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Quentin Tarantino Has Created a Director’s Cut of Django Unchained

When Quentin Tarantino announced in 2007, shortly after the critical and commercial disaster of his ambitious double feature Grindhouse, that he intended to direct a spaghetti western this seemed like an obvious choice for such a stylistic and retro filmmaker, having previously dabbled in blaxploitation, kung fu flicks and the lesser known carsploitation. ‘I want to do movies that deal with America’s horrible past with slavery and stuff but do them like spaghetti westerns, not like big issue movies,’ he revealed to the Telegraph. ‘I want to do them like they’re genre films but they deal with everything that America has never dealt with because it’s ashamed of it and other countries don’t really deal with because they don’t feel they have the right to.’

Following the release of Inglourious Basterds, his Second World War picture that followed the sadistic SS Colonel Landa’s hunt for Jewish refugees and the allied forces that fought against his tyranny, Tarantino turned his attention to slavery shortly before the American Civil War in the mid-eighteenth century. Taking his inspiration from such Italian filmmakers as Sergio Leone and Sergio Corbucci, both of whom had forged a successful career in the spaghetti western genre in the 1960s, he developed a story in which a young African American is rescued from slavery by a bounty hunter and makes his way across the country to release his wife from the grips of a dangerous plantation owner.

Django Unchained, released through the Weinstein Company in December 2012, would follow the journey of Django Freeman, a young slave who is taken into the employment of former dentist King Schultz who, now making a living as a bounty hunter, requires the services of the slave in order to identify a group of criminals he has been hired to apprehend. Once their mission is complete Schultz agrees to assist Freeman is the liberation of his wife Broomhilda, who has since become the property of plantation owner Calvin Candie.

With slavery a bitter part of America’s history any motion picture that explored this horror is venturing into dangerous territory. While 12 Years a Slave would earn several Academy Awards for its depiction of the slavery of African Americans in the eighteenth century this was not given the stylish comic book feel that Tarantino would employ and so Django Unchained, while praised by both fans and critics, would ultimately come under fire for what some considered belittling of America’s greatest shame, forcing the director to have to defend his work. ‘When slave narratives are done on film they tend to be historical with a capital H, with an arms-length quality to them. I wanted to break that history-under-glass aspect, I wanted to throw a rock through that glass and shatter it for all times and take you into it,’ he told the Guardian at the time of the movie’s release.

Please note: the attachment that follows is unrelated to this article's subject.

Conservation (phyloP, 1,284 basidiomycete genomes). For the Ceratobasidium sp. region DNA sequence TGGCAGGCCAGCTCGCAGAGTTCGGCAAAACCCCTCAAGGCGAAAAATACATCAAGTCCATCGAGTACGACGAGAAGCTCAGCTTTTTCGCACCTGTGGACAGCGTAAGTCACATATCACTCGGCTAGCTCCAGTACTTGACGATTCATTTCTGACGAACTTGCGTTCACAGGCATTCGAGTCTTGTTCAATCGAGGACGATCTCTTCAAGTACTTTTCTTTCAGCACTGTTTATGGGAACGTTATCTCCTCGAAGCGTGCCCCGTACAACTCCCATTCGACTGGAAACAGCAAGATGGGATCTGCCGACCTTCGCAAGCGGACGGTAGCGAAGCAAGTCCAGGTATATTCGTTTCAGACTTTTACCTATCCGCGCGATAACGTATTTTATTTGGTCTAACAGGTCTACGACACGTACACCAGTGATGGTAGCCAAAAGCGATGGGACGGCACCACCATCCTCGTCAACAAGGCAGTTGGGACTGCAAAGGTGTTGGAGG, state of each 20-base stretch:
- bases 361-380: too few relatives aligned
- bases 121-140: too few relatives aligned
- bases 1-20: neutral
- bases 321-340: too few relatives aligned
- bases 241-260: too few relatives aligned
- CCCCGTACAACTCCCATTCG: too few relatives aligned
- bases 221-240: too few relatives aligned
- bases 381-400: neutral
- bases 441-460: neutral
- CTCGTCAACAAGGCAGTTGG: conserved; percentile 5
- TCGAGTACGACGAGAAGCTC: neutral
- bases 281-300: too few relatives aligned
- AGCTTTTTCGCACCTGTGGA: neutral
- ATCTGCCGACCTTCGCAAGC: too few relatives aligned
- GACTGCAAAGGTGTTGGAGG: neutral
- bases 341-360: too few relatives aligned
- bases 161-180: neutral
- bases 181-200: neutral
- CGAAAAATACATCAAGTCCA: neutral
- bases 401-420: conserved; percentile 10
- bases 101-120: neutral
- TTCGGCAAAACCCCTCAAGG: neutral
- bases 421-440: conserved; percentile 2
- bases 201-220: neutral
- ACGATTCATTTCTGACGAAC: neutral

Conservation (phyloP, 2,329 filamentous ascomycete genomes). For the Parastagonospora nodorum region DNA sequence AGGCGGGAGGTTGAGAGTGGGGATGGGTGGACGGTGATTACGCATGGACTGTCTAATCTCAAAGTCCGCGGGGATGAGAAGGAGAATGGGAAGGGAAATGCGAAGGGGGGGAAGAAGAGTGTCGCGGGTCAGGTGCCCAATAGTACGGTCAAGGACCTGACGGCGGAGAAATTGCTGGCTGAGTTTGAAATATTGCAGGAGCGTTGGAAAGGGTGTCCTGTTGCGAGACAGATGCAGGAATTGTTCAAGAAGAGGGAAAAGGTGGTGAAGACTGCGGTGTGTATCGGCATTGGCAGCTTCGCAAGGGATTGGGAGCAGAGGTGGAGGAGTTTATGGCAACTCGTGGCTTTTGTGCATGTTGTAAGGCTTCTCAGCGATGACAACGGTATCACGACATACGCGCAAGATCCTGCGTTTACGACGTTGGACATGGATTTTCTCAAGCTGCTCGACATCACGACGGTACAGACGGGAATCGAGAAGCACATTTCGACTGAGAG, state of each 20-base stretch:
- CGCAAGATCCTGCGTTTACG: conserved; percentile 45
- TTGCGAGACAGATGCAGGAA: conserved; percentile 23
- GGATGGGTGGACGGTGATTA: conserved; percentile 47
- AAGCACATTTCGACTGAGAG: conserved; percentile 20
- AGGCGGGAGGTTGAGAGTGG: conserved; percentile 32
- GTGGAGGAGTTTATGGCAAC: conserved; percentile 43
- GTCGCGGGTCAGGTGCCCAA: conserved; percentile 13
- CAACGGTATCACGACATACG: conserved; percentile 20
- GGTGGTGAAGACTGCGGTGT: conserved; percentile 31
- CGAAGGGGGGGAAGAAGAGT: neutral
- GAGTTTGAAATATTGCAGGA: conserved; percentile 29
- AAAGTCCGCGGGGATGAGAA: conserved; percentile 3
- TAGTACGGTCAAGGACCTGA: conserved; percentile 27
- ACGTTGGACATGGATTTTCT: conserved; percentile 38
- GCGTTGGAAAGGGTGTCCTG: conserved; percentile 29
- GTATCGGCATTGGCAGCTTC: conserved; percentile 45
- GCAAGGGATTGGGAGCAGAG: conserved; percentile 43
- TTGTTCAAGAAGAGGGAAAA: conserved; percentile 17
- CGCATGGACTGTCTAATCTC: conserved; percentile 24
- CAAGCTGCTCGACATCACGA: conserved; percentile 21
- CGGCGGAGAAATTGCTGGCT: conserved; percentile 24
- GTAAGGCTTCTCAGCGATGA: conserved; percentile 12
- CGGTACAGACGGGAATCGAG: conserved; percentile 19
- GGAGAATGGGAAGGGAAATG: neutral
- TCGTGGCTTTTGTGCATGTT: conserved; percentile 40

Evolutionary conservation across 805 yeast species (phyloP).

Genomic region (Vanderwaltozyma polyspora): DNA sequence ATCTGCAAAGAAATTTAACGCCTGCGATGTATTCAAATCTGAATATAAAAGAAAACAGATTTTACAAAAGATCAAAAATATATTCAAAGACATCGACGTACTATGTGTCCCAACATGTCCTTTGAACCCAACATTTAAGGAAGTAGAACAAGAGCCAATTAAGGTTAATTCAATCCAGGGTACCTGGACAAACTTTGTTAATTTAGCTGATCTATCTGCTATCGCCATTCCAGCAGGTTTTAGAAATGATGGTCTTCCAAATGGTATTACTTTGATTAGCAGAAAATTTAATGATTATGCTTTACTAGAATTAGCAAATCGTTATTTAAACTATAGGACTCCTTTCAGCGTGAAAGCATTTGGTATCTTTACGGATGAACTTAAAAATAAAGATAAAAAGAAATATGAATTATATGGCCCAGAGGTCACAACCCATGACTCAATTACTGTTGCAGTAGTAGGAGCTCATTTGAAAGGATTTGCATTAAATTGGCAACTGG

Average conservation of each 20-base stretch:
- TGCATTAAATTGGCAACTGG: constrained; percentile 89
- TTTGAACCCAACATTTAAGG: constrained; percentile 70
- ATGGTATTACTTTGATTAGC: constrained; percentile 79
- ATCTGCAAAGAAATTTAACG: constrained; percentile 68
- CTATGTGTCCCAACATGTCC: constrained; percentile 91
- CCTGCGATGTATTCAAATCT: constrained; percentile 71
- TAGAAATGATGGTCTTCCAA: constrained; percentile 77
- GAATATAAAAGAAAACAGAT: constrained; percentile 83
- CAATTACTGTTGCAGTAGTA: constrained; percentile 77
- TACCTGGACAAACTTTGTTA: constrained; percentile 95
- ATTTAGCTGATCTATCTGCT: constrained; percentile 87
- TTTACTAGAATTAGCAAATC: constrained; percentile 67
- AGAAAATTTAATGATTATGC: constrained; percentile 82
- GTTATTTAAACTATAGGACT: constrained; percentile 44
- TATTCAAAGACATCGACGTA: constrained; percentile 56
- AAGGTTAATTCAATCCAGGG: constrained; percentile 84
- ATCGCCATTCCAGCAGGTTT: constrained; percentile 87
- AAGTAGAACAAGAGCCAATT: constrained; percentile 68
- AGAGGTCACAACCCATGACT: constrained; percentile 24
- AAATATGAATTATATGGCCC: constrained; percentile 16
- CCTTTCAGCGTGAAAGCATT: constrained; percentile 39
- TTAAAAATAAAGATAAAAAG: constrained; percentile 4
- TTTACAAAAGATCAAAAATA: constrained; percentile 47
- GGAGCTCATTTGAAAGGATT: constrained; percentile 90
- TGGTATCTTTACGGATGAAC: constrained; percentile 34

Despite his claims there was still those who were critical of his approach to the subject matter, with the most vocal being fellow filmmaker Spike Lee, best known for his acclaimed biopic of civil rights activist Malcolm X. ‘American slavery was not a Sergio Leone spaghetti western,’ he announced via Twitter. It was a holocaust. My ancestors are slaves. Stolen from Africa. I will honour them.’ Lee would later earn accolades for his 2018 film BlacKkKlansman, in which he depicted an event in the 1970s when an African American police officer infiltrated the Ku Klux Klan.

Django Unchained would be split into two halves; one of which would follow Django and his employer as they travel across the Texan frontier before the introduction of Candie and his servant Stephen. While Leonardo DiCaprio’s Candie is often considered the antagonist of the film the true villain is revealed to be Stephen; while Candie is despicable and sadistic he is the product of a family that have inherited the plantation from their ancestors, whereas Stephen – an African America – treats the black slaves with contempt. This becomes most evident with the demise of the two characters, as Candie dies instantly from a single gunshot, whereas Stephen is shot in the leg and slowly watches as the fuse burns down on the dynamite before the Candyland house is blown to pieces.